Quite a few years ago, my mother-in-law gave me two recipe boxes full of recipes that she had found at the local thrift store (or possibly the dump, I forget which). I think they were from two different households. One contained a good many handwritten old-world type recipes; if I remember right, they were German or Austrian. At the time, I was appalled. How could anyone throw away their family recipes?
Now, I find myself facing a very similar situation in my own life. In clearing out my childhood home, I have found more recipe boxes than I would ever have thought one kitchen could hold. That red recipe box in the photo, for example, is one that my mother put together for her high school home economics class! My mom had actually given me that one some years ago.
I imagine you might like to see what sort of recipes are in that red box. I, too, was interested in what a high school girl in the 1940s might choose for a home ec project. Some, I think, were recipes that she and her family might have used, like this one:
So quite a few recipes in the box seem like they could have been used in the family kitchen or copied from relatives. But for certain categories she resorted to this:
But, as mentioned, there were other recipe boxes in my mom's kitchen as well. I'm sure I've remarked before that it is not just my parents' stuff which I am clearing out. There are items from both of my grandmothers, at least one great-aunt, my sister, and one of my brothers. All of the ladies in this list had recipe boxes, and some of them had several.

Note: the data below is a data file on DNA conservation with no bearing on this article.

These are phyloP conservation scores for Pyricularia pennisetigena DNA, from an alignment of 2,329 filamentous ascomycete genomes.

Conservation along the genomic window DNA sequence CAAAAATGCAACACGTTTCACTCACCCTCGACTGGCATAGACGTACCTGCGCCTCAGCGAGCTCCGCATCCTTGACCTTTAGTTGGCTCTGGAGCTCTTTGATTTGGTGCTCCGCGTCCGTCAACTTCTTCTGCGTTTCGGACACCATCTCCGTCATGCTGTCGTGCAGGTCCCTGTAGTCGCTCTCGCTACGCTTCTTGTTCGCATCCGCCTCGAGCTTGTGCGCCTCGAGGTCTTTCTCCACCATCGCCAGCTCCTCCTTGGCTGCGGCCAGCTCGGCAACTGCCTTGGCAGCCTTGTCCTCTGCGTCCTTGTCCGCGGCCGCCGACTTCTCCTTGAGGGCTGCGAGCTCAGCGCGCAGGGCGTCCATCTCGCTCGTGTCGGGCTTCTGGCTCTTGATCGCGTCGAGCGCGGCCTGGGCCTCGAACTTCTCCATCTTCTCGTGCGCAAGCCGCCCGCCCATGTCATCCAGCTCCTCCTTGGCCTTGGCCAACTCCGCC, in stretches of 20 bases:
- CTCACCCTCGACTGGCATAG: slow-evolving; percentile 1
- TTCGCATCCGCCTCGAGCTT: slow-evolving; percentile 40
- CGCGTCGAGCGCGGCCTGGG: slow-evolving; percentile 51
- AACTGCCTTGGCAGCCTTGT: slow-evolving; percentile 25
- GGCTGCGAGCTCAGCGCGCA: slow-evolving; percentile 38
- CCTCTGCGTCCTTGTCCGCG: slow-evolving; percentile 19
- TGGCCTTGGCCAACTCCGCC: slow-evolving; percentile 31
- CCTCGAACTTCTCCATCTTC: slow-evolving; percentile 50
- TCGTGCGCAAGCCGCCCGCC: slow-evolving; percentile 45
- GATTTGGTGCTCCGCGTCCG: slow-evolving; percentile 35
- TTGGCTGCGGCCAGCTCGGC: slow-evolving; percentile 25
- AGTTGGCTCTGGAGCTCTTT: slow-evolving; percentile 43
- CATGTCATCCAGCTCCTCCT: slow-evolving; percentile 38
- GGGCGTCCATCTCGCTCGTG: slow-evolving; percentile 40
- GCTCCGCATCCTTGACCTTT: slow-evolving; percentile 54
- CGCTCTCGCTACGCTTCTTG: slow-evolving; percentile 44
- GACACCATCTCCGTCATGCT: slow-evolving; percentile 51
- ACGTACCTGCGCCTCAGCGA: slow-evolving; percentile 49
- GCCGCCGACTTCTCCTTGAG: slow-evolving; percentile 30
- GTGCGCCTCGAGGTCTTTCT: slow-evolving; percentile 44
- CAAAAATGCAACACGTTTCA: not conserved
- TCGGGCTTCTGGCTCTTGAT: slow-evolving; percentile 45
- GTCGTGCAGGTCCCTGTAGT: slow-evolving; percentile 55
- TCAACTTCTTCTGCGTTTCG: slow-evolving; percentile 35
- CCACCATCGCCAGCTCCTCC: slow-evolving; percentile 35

The sugar cookie recipe below is from my aunt, but it's in my mom's printing. My mother must have copied it out for my sister, who had one recipe box devoted just to Christmas recipes. And she was pretty specific with the directions! I guess she needed to be, as this would have been when my sister moved to her own apartment a couple of hours away.
The recipe for pickles below is one that I copied from my grandmother's files as a young homemaker with a prolific garden. It's perfect for those big yellow cucumbers that ripen before you find them.
The Date Cake recipe below came from one of my mother's recipe files, but it was her grandmother's recipe, as you can see from the very old-fashioned handwriting and the skimpy directions. This date cake was a Thanksgiving and Christmas tradition at my Grandmother's house. It's baked in a loaf -- and my Gram always frosted it thickly with a white butter frosting and decorated the top with a row of walnut halves.
|My Gram in her kitchen in the 1950s|
Even today I find myself saving recipes, although I seldom use my recipe box anymore. I have many copied into books or stored in photo albums, and those have been the ones I've used the most. Recently I put my most-used recipes printed from the internet into a huge binder, pictured below, and I turn to that often. I also have a recipe folder on my computer desktop. Clearly, this recipe saving trait is hereditary -- and possibly incurable.
Wondering what became of those two recipe-filled boxes from the dump? I must admit that I finally did come to the place of throwing them away. They had become dust-covered and were just disgusting. I knew that I would never use them, so I tossed them. I still feel badly that someone's family recipes were thrown away, but they were not my problem. My own family recipes are another story, and I'm still figuring out a happy ending to that one.